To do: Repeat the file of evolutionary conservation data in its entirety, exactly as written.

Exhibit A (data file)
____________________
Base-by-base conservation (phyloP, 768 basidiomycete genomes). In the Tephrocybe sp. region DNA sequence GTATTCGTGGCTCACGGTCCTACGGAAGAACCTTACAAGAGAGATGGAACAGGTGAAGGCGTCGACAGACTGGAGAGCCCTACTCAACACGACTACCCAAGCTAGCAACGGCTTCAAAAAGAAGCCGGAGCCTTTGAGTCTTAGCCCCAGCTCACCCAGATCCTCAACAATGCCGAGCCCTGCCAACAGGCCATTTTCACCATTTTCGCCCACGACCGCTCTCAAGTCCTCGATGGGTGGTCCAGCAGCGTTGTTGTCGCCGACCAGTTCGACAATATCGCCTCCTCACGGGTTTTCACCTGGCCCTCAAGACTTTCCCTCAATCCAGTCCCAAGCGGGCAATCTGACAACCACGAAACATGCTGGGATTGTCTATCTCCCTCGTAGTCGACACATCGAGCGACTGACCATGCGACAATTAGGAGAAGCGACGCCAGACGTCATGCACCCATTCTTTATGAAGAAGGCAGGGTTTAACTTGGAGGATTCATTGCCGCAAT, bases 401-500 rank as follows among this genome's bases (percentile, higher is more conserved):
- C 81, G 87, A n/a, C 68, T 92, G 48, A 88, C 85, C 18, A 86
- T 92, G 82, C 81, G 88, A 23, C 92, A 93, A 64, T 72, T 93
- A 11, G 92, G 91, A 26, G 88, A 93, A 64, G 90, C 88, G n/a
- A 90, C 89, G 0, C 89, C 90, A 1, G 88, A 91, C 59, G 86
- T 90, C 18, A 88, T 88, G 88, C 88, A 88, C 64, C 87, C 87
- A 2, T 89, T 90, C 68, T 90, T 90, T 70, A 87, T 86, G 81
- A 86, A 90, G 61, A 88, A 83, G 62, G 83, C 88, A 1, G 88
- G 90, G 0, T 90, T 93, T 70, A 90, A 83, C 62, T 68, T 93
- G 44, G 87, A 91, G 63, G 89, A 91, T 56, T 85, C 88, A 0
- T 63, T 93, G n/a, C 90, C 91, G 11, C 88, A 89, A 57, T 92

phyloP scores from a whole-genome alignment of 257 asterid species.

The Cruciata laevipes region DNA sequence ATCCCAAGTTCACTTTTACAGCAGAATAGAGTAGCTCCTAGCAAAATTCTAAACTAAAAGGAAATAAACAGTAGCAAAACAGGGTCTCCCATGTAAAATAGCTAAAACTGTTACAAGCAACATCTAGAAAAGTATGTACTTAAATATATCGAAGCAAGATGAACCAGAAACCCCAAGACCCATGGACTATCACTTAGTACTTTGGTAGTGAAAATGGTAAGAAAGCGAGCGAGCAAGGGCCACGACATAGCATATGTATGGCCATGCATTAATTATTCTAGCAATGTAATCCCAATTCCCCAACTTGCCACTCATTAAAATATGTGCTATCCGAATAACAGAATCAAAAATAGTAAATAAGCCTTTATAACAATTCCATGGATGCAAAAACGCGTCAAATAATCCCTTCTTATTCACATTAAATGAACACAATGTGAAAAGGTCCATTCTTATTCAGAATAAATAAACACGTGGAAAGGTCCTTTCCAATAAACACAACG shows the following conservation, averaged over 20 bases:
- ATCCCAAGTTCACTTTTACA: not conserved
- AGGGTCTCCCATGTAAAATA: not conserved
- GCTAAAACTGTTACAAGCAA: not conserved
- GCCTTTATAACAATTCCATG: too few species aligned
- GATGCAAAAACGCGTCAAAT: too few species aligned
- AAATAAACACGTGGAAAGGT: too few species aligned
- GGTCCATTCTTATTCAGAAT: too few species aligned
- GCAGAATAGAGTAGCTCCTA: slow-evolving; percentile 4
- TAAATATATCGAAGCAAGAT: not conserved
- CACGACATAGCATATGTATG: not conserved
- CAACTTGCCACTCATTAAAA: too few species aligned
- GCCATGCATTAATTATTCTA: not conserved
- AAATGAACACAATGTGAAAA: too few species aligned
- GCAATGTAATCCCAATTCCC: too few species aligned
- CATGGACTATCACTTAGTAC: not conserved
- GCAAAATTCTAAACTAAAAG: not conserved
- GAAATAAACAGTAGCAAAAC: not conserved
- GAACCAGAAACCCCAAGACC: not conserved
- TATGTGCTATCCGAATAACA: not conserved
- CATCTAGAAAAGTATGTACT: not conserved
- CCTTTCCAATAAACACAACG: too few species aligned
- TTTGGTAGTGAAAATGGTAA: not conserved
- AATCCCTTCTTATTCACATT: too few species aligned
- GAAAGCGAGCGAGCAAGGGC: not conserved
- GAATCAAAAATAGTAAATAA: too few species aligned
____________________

Base-by-base conservation (phyloP, 768 basidiomycete genomes). In the Tephrocybe sp. region DNA sequence GTATTCGTGGCTCACGGTCCTACGGAAGAACCTTACAAGAGAGATGGAACAGGTGAAGGCGTCGACAGACTGGAGAGCCCTACTCAACACGACTACCCAAGCTAGCAACGGCTTCAAAAAGAAGCCGGAGCCTTTGAGTCTTAGCCCCAGCTCACCCAGATCCTCAACAATGCCGAGCCCTGCCAACAGGCCATTTTCACCATTTTCGCCCACGACCGCTCTCAAGTCCTCGATGGGTGGTCCAGCAGCGTTGTTGTCGCCGACCAGTTCGACAATATCGCCTCCTCACGGGTTTTCACCTGGCCCTCAAGACTTTCCCTCAATCCAGTCCCAAGCGGGCAATCTGACAACCACGAAACATGCTGGGATTGTCTATCTCCCTCGTAGTCGACACATCGAGCGACTGACCATGCGACAATTAGGAGAAGCGACGCCAGACGTCATGCACCCATTCTTTATGAAGAAGGCAGGGTTTAACTTGGAGGATTCATTGCCGCAAT, bases 401-500 rank as follows among this genome's bases (percentile, higher is more conserved):
- C 81, G 87, A n/a, C 68, T 92, G 48, A 88, C 85, C 18, A 86
- T 92, G 82, C 81, G 88, A 23, C 92, A 93, A 64, T 72, T 93
- A 11, G 92, G 91, A 26, G 88, A 93, A 64, G 90, C 88, G n/a
- A 90, C 89, G 0, C 89, C 90, A 1, G 88, A 91, C 59, G 86
- T 90, C 18, A 88, T 88, G 88, C 88, A 88, C 64, C 87, C 87
- A 2, T 89, T 90, C 68, T 90, T 90, T 70, A 87, T 86, G 81
- A 86, A 90, G 61, A 88, A 83, G 62, G 83, C 88, A 1, G 88
- G 90, G 0, T 90, T 93, T 70, A 90, A 83, C 62, T 68, T 93
- G 44, G 87, A 91, G 63, G 89, A 91, T 56, T 85, C 88, A 0
- T 63, T 93, G n/a, C 90, C 91, G 11, C 88, A 89, A 57, T 92

phyloP scores from a whole-genome alignment of 257 asterid species.

The Cruciata laevipes region DNA sequence ATCCCAAGTTCACTTTTACAGCAGAATAGAGTAGCTCCTAGCAAAATTCTAAACTAAAAGGAAATAAACAGTAGCAAAACAGGGTCTCCCATGTAAAATAGCTAAAACTGTTACAAGCAACATCTAGAAAAGTATGTACTTAAATATATCGAAGCAAGATGAACCAGAAACCCCAAGACCCATGGACTATCACTTAGTACTTTGGTAGTGAAAATGGTAAGAAAGCGAGCGAGCAAGGGCCACGACATAGCATATGTATGGCCATGCATTAATTATTCTAGCAATGTAATCCCAATTCCCCAACTTGCCACTCATTAAAATATGTGCTATCCGAATAACAGAATCAAAAATAGTAAATAAGCCTTTATAACAATTCCATGGATGCAAAAACGCGTCAAATAATCCCTTCTTATTCACATTAAATGAACACAATGTGAAAAGGTCCATTCTTATTCAGAATAAATAAACACGTGGAAAGGTCCTTTCCAATAAACACAACG shows the following conservation, averaged over 20 bases:
- ATCCCAAGTTCACTTTTACA: not conserved
- AGGGTCTCCCATGTAAAATA: not conserved
- GCTAAAACTGTTACAAGCAA: not conserved
- GCCTTTATAACAATTCCATG: too few species aligned
- GATGCAAAAACGCGTCAAAT: too few species aligned
- AAATAAACACGTGGAAAGGT: too few species aligned
- GGTCCATTCTTATTCAGAAT: too few species aligned
- GCAGAATAGAGTAGCTCCTA: slow-evolving; percentile 4
- TAAATATATCGAAGCAAGAT: not conserved
- CACGACATAGCATATGTATG: not conserved
- CAACTTGCCACTCATTAAAA: too few species aligned
- GCCATGCATTAATTATTCTA: not conserved
- AAATGAACACAATGTGAAAA: too few species aligned
- GCAATGTAATCCCAATTCCC: too few species aligned
- CATGGACTATCACTTAGTAC: not conserved
- GCAAAATTCTAAACTAAAAG: not conserved
- GAAATAAACAGTAGCAAAAC: not conserved
- GAACCAGAAACCCCAAGACC: not conserved
- TATGTGCTATCCGAATAACA: not conserved
- CATCTAGAAAAGTATGTACT: not conserved
- CCTTTCCAATAAACACAACG: too few species aligned
- TTTGGTAGTGAAAATGGTAA: not conserved
- AATCCCTTCTTATTCACATT: too few species aligned
- GAAAGCGAGCGAGCAAGGGC: not conserved
- GAATCAAAAATAGTAAATAA: too few species aligned